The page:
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Self-Powered Smart Window Uses Near-UV Light

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A self-powered smart window features a novel type of solar cell that selectively absorbs near-UV light. The near-UV light is used to generate electricity, which powers chemical reactions that lighten or darken the glass as needed.

Self powered smart windows using near-UV light, Princeton University.
Graduate student Nicholas Davy holds a sample of the special window glass. Courtesy of David Kelly Crow.

Organic semiconductors — specifically, contorted hexabenzocoronene (cHBC) derivatives — were used for constructing the solar cells. The researchers chose this material because its chemical structure can be modified to absorb a narrow range of wavelengths — in this case, near-UV light. 

To create the cell, researchers deposited the semiconductor molecules as thin films on glass, following the same production methods as those used by OLED manufacturers. When the solar cell is operational, sunlight excites the cHBC semiconductors to produce electricity. 

At the same time, the team constructed a smart window consisting of electrochromic polymers, which control the tint, and can be operated solely by using power produced by the solar cell. When near-UV light from the sun generates an electrical charge in the solar cell, the charge triggers a reaction in the electrochromic window, causing it to change from clear to dark blue. When darkened, the window can block more than 80 percent of light.

The solar cells that selectively harvest near-UV photons can produce open-circuit voltages greater than 1.6 V and their power generation capabilities are scalable.

Joseph Berry, senior research scientist at the National Renewable Energy Laboratory who was not involved in the project, said the research is interesting because the device scales well and targets a specific part of the solar spectrum.

“Integrating the solar cells into the smart windows makes them more attractive for retrofits and you don't have to deal with wiring power,” said Berry. “And the voltage performance is quite good. The voltage they have been able to produce can drive electronic devices directly, which is technologically quite interesting.”

According to the researchers, other types of transparent solar cells that have been developed target IR energy, which carries heat. Using a cell that targets heat-producing energy to generate electricity could conflict with a smart window’s function of controlling the flow of heat in or out of a building. Although transparent near-UV solar cells don’t generate as much power as their IR counterparts, they complement the smart window’s task because they do not impede the transmission of IR radiation.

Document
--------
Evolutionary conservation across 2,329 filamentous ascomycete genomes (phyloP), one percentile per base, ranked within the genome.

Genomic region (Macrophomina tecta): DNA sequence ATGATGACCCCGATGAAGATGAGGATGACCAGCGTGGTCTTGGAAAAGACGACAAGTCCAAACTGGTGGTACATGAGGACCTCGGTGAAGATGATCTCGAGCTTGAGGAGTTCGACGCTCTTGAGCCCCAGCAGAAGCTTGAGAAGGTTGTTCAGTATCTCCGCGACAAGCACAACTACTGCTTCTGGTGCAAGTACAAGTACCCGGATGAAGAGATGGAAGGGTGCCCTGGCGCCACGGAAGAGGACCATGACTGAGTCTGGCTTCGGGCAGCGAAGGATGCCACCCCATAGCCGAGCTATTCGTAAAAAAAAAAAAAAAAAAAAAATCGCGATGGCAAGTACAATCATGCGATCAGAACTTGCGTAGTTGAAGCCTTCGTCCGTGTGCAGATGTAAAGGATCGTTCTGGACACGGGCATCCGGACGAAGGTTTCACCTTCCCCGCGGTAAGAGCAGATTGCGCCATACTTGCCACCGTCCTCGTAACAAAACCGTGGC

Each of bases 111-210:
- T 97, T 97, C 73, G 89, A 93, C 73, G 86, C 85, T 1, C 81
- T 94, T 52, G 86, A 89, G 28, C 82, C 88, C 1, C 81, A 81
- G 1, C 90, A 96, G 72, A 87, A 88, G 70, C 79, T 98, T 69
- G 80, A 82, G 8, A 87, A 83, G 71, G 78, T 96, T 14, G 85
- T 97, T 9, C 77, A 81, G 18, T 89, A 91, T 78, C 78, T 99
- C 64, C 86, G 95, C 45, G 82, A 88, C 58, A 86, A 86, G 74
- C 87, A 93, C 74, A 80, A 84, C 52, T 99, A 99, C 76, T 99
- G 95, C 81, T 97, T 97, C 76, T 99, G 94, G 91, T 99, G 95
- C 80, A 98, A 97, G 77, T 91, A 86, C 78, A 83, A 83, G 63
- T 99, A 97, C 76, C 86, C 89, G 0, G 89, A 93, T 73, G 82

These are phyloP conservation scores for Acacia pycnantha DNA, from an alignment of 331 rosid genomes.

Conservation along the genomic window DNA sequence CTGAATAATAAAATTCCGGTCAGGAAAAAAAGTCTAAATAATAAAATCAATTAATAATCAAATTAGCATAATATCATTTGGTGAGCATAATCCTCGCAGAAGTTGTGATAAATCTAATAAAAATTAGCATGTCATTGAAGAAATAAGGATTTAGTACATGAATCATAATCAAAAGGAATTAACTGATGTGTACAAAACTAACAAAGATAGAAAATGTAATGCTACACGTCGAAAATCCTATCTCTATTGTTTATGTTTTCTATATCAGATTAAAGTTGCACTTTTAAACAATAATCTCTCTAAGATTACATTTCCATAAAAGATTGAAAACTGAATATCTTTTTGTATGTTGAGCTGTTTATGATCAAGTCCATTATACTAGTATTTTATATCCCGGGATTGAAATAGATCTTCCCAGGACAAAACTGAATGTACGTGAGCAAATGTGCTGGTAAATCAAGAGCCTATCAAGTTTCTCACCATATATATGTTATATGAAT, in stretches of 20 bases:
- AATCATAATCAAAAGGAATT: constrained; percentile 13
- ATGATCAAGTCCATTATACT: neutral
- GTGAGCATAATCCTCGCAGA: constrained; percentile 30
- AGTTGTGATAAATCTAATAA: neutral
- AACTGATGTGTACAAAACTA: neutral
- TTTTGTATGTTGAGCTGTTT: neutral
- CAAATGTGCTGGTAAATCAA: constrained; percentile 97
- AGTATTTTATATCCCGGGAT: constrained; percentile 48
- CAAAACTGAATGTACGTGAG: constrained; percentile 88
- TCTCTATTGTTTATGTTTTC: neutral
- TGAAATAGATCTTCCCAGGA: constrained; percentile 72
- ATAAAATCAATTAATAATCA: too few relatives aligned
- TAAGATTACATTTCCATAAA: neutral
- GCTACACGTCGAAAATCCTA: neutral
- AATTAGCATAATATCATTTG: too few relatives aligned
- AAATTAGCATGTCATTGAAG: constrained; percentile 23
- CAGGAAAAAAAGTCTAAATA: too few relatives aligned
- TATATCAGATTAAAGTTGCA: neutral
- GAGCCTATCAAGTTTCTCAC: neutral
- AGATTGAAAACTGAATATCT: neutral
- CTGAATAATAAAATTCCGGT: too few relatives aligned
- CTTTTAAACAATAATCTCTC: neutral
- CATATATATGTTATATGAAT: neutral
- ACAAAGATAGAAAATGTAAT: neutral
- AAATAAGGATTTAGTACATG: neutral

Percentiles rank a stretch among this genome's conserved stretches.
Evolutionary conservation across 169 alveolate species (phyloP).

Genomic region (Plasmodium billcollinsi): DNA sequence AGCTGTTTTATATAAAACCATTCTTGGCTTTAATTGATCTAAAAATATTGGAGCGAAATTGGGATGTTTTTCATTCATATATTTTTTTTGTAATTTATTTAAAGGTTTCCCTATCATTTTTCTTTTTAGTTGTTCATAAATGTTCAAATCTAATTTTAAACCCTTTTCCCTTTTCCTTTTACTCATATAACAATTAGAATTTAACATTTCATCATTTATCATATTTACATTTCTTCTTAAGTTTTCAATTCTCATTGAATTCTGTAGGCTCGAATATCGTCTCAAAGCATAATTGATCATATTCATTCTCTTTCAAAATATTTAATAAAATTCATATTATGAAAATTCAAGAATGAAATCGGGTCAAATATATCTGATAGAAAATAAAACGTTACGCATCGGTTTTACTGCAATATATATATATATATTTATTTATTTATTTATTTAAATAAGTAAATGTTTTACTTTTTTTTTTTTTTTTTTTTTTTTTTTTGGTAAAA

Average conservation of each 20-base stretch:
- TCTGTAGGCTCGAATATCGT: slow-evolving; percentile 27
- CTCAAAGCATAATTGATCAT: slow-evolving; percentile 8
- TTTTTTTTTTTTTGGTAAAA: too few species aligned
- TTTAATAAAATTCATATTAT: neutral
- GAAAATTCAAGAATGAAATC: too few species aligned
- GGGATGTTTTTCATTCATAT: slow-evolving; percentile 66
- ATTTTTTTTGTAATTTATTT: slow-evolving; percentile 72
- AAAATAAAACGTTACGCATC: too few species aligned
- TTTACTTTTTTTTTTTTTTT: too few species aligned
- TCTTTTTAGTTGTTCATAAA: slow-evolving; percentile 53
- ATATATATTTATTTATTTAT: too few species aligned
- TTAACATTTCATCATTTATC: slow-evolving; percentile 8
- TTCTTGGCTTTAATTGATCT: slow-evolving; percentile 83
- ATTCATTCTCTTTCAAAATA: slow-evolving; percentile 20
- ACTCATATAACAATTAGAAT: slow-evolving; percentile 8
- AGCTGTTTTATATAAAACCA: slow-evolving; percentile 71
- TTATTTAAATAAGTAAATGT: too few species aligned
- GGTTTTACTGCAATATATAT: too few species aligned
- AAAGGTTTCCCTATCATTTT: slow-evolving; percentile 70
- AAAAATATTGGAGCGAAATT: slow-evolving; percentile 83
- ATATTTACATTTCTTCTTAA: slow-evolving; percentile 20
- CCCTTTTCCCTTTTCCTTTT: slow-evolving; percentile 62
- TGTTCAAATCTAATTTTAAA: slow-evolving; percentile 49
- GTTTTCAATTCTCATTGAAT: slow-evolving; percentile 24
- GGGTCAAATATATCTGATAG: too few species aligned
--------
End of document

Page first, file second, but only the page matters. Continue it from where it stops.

“This new technology is actually smart management of the entire spectrum of sunlight,” said professor Yueh-Lin (Lynn) Loo.

“Using near-UV light to power these windows means that the solar cells can be transparent and occupy the same footprint of the window without competing for the same spectral range or imposing aesthetic and design constraints. Typical solar cells made of silicon are black because they absorb all visible light and some infrared heat — so those would be unsuitable for this application,” said Loo.

Self powered smart windows using near-UV light, Princeton University.

Princeton engineers invented a window system that could simultaneously generate electricity and lower heating and cooling costs. The team, led by Professor Yueh-Lin (Lynn) Loo, center, includes graduate students Nicholas Davy, left, and Melda Sezen-Edmonds, right. Courtesy of David Kelly Crow.

The research team, from Princeton University, hopes to create a flexible version of the solar-powered smart window system that can be applied to existing windows via lamination.

“Someone in their house or apartment could take these wireless smart window laminates — which could have a sticky backing that is peeled off — and install them on the interior of their windows. Then you could control the sunlight passing into your home using an app on your phone, thereby instantly improving energy efficiency, comfort and privacy,” said researcher Nicholas Davy.

Smart windows equipped with controllable glazing could save up to 40 percent in an average building’s energy costs.

Davy and Loo have started a new company, called Andluca Technologies, based on the technology and are exploring other applications for the transparent solar cells. They said that the near-UV solar cell technology could potentially power internet-of-things sensors and other low-power consumer products.

“It does not generate enough power for a car, but it can provide auxiliary power for smaller devices, for example, a fan to cool the car while it’s parked in the hot sun,” Loo said.

The research was published in Nature Energy (doi:10.1038/nenergy.2017.104).  

A piece of the glass, which is shown in the video, harvests one portion of the light spectrum to control other parts of the spectrum. Specifically, it uses near-ultraviolet light to generate electricity, which powers chemical reactions that lighten or darken the glass as needed. When darkened, the window can block more than 80 percent of light. Courtesy of Princeton University.


Photonics Spectra
Oct 2017
Research & TechnologyeducationcommercializationsolarSmart windowmaterialslight sourcesindustrialphotovoltaicsTech Pulse

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